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Schedules Upon Schedules

Life is back to busy now that the pandemic has lessened, and even then, life was still demanding.


This blog will discuss how to handle the schedules of “divorced families” and still have a balance in your life.


I remember speaking to a few of my divorced friends pre my situation. How do you balance it all? How can you be single, with kids, and still have a life of your own? A: You can; however, you must stick to your schedules for your sanity and kids’ sanity.


Becoming a single parent is one of the most challenging tasks one can take on, even if you have a good relationship with your ex. Decisions still must be made in the kids' best interest, their new life must be transitioned carefully, and you need to try and organize it all. Are you ready?


Thus, the schedules come into play, and so many combinations exist. When I asked my divorce lawyer, he said, “I have been practicing for over 30 years, and I have seen everything.”


What to consider:

1) How many kids do you have, and what are their ages?

2) Does everyone attend the same school if you have more than one?

3) Does each of them play sports?

4) Do they need transportation during times you are working?

5) What would be a good balance for you and your ex?

6) How can you work together not to make a chaotic schedule?

7) Can you back each other up?

8) Do you have an ex that is out of the picture? Are you the only one? In this case, can you hire some support or have friends and family that can jump in?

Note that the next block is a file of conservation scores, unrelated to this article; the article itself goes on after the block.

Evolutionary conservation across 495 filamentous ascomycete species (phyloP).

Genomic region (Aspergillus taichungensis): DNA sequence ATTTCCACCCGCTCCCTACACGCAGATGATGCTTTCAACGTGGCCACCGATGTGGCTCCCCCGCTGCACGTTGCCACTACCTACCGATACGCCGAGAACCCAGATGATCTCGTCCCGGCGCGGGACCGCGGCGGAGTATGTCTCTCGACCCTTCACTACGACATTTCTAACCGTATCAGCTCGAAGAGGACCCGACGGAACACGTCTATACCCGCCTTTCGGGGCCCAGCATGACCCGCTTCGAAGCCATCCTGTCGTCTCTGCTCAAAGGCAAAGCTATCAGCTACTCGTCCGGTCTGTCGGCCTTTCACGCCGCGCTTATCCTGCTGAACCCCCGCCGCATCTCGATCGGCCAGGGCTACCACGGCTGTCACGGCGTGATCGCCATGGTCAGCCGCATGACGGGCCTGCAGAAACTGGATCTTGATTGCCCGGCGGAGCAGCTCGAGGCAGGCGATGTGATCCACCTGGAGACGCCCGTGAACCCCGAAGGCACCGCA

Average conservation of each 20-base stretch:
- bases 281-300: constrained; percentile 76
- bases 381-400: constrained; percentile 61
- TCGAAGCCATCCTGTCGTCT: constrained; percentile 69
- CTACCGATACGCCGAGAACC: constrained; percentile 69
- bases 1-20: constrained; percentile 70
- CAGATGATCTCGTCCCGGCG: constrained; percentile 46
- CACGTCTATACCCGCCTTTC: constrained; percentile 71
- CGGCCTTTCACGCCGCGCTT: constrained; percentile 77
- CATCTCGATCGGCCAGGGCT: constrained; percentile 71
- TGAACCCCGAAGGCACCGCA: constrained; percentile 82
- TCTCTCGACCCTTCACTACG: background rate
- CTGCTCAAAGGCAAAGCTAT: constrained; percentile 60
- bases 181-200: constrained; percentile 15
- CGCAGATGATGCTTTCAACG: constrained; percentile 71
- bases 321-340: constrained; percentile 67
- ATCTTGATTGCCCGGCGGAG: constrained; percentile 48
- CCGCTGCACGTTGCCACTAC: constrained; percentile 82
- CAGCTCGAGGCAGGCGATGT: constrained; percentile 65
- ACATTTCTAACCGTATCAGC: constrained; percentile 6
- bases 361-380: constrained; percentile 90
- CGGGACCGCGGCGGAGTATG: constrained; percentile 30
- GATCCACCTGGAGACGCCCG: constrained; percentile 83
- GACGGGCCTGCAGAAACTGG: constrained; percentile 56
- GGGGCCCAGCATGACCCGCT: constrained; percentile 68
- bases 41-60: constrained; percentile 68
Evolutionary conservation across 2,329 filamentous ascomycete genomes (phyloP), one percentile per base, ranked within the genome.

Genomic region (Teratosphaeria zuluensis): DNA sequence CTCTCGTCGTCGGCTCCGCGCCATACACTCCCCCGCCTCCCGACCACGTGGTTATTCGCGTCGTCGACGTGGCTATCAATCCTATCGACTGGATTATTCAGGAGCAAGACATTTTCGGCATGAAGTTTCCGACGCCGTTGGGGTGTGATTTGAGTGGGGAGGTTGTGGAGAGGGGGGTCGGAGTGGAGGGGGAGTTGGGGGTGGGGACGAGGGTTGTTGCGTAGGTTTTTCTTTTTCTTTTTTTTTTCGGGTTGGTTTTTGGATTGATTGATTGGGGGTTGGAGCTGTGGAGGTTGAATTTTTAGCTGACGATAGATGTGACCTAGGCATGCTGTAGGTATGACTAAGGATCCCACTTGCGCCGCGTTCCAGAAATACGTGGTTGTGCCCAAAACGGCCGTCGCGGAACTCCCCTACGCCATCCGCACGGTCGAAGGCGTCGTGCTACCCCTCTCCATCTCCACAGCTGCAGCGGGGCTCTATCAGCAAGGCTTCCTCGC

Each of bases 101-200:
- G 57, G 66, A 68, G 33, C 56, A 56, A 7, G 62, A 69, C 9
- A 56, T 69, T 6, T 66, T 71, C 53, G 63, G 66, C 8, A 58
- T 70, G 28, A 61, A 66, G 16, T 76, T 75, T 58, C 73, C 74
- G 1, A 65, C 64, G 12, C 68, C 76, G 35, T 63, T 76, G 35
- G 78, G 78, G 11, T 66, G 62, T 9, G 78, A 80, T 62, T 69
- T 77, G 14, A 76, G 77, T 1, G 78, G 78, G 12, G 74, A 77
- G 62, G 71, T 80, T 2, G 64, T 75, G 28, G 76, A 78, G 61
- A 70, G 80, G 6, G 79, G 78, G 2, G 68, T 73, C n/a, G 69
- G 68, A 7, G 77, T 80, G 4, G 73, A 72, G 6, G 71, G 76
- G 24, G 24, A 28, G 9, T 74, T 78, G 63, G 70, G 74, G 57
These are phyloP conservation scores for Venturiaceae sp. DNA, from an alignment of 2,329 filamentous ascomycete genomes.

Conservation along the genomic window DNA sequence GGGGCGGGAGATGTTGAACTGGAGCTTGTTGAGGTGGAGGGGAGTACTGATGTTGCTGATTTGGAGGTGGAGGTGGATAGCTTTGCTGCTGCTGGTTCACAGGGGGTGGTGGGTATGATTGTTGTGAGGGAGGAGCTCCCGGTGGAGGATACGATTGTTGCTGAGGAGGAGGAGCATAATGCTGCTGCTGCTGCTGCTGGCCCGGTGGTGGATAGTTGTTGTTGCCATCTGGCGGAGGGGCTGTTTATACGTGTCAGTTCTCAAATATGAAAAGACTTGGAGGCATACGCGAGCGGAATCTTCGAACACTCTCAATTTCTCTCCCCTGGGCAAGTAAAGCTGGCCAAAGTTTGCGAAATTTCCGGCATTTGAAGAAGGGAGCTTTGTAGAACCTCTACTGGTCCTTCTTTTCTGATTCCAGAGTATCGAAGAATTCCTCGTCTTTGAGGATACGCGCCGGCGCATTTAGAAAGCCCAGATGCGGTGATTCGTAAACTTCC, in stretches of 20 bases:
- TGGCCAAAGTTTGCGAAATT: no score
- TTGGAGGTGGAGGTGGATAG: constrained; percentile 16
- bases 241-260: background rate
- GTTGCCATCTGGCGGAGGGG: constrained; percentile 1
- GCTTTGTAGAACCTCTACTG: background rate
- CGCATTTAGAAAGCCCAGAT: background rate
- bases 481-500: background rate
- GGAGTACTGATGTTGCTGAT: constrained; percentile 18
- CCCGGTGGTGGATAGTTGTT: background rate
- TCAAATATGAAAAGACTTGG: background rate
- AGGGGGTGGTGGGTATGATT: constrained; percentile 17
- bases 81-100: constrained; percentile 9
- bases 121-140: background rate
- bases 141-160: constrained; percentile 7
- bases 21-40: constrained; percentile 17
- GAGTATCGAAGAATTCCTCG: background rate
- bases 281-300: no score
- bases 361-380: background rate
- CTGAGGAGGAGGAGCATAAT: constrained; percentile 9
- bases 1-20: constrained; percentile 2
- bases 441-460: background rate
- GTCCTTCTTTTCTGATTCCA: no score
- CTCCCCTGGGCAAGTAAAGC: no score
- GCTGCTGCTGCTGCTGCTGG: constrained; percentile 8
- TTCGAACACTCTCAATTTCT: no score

9) What is best for the kids?

There are many options to consider that help with custody boundaries (yours and the kid's).

Sample schedules are as follows:

· A week on Week off

· 2-2-3 2 days on, two days off, every other weekend

· Wednesdays and every other weekend (this was my schedule growing up in a divorced family, and I wouldn't say I liked it)

· What are your “weekends”? Thursday – Sunday a.m. / switch

o Friday, Saturday, Sunday

· 4-3-4

· What does your divorce decree say? Is it flexible?


There are excellent examples of joint custody on CustodyXchange. See one option below:

A 2-2-5-5 arrangement means that one parent gets two days with the kids, the other gets the next two days with the kids, the first parent gets five days with the kids, and the other gets the next five days with the kids. This is a two-week repeating cycle. It looks like this in the calendar:

Do what is best for the family and be flexible if possible.

Good Luck

Erin

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